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CommunityMindfulness‘It’s time to learn about cognitive dissonance’

If you have found yourself lamenting why your parents or older people in your life can’t be more open to new things, it’s time to learn about cognitive dissonance. And if you are on the receiving end of this sort of sentiment, please do not take this to mean you’ve got   carte blanche to get away with being stubborn.  What we are talking about here is how we can try to find a harmonious way...
Parisa SoltaniMay 23, 202111 min
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If you have found yourself lamenting why your parents or older people in your life can’t be more open to new things, it’s time to learn about cognitive dissonance.

And if you are on the receiving end of this sort of sentiment, please do not take this to mean you’ve got   carte blanche to get away with being stubborn. 

What we are talking about here is how we can try to find a harmonious way to strengthen intergenerational cohesion through awareness of cognitive dissonance.

Cognitive dissonance is an individual’s subjective reaction,  usually distress or discomfort, when their beliefs or established systems of thought are being changed or challenged.

Not many humans wake up in the morning and, while stirring their coffee, think, ‘Hey, I’d really like to challenge my beliefs today!’. Humans generally seek comfort and stability, which means sticking to your beliefs, to what you know, to what’s been tried and tested – and with good reason, as they are what have helped us survive in life so far.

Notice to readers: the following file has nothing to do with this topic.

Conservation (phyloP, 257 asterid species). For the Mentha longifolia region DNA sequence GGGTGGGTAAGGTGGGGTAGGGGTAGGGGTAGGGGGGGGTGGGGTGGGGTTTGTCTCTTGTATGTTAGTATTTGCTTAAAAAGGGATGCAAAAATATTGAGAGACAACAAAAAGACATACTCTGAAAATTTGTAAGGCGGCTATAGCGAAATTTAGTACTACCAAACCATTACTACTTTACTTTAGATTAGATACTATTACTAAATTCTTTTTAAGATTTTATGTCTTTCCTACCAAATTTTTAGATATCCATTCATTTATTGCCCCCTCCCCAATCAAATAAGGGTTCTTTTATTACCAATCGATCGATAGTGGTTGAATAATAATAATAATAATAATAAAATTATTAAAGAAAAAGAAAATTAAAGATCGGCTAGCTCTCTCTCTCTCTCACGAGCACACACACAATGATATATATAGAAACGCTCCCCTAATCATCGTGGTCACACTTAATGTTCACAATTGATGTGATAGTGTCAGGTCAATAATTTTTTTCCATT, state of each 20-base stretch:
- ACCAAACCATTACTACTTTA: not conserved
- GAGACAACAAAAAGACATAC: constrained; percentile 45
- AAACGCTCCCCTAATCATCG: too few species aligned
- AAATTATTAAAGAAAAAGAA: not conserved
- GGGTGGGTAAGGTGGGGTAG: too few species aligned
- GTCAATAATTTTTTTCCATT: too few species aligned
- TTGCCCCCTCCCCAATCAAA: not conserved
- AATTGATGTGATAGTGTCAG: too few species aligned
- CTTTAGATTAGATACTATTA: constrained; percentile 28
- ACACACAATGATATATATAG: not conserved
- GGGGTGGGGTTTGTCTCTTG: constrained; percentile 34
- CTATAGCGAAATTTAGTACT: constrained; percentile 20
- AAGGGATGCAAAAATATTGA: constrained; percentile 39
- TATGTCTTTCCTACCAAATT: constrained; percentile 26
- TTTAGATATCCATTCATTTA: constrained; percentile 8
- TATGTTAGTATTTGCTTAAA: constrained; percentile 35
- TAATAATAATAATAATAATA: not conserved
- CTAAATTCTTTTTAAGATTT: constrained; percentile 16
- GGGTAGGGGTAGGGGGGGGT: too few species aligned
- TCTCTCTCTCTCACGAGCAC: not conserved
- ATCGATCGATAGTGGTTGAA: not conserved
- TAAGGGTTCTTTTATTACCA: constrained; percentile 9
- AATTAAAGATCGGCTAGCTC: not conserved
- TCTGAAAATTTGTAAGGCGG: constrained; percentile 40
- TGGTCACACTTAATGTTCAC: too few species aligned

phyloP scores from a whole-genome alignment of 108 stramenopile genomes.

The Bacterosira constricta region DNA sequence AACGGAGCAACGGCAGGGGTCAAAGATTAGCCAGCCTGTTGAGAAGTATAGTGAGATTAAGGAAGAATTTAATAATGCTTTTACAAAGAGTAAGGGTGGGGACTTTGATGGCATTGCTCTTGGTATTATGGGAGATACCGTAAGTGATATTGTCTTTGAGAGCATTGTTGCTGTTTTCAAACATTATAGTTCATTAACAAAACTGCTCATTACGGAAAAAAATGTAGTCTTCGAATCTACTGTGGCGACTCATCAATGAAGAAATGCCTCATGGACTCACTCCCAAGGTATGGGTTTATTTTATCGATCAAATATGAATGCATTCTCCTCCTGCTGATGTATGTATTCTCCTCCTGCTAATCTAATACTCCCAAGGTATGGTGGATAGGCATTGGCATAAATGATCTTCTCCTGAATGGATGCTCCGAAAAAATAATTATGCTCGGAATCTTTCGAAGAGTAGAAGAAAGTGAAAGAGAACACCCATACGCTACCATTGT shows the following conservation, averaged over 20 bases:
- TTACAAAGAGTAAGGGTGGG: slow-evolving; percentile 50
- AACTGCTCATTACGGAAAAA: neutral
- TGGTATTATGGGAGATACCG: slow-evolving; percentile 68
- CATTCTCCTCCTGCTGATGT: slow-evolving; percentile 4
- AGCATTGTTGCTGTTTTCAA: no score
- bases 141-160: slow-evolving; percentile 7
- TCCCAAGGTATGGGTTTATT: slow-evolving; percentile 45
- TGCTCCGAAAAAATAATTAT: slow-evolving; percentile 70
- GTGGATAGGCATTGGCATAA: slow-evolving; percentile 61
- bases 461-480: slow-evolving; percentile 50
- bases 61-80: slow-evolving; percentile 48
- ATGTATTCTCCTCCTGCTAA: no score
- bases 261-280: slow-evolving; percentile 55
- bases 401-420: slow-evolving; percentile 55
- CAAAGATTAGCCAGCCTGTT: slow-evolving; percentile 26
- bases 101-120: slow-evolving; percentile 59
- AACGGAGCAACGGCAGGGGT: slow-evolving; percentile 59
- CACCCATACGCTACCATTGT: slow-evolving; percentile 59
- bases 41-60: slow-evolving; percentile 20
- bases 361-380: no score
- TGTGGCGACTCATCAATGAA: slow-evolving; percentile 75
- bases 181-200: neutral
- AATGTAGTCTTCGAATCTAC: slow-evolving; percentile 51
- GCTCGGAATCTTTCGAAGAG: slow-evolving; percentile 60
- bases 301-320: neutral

The concept of cognitive dissonance was introduced by psychologist Leon Festinger in the late 1950s. He and later other researchers discovered that the majority of people, when confronted with new information, sought to preserve their current worldview by rejecting it, explaining it away, avoiding it or by convincing themselves that no conflict exists. 

While people may judge or consider cognitive dissonance to be a bad thing, it exists for a reason: to help keep us mentally healthy and happy. 

This is a normal biological process which helps with decision-making and examining data.

Neural activity captured by functional magnetic resonance imaging (fMRI), has identified the areas associated consistently with cognitive dissonance. 

It happens in the posterior part of the medial frontal cortex (pMFC), which is the part of the brain that plays a pivotal role in avoiding aversive outcomes and is a potent, built-in survival mechanism. 

The insula and dorsolateral prefrontal cortex (DLPFC) are also associated with cognitive dissonance. The insula, responsible for processing emotions, is more active when humans are upset or angry, while the DLPFC is strongly associated with cognitive control. 

Of course, we all want to avoid bad outcomes and feel we have a level of control over our lives, no matter what age we are. 

Music offers a beautiful parallel in understanding cognitive dissonance. In music, as in cognition, the reaction of the individual is subjective. It depends on factors such as age, health and previous exposure to dissonance.  

Consonant notes are described as “agreeable,” and just sound comfortable. As long as the music doesn’t change, it does not induce anxiety.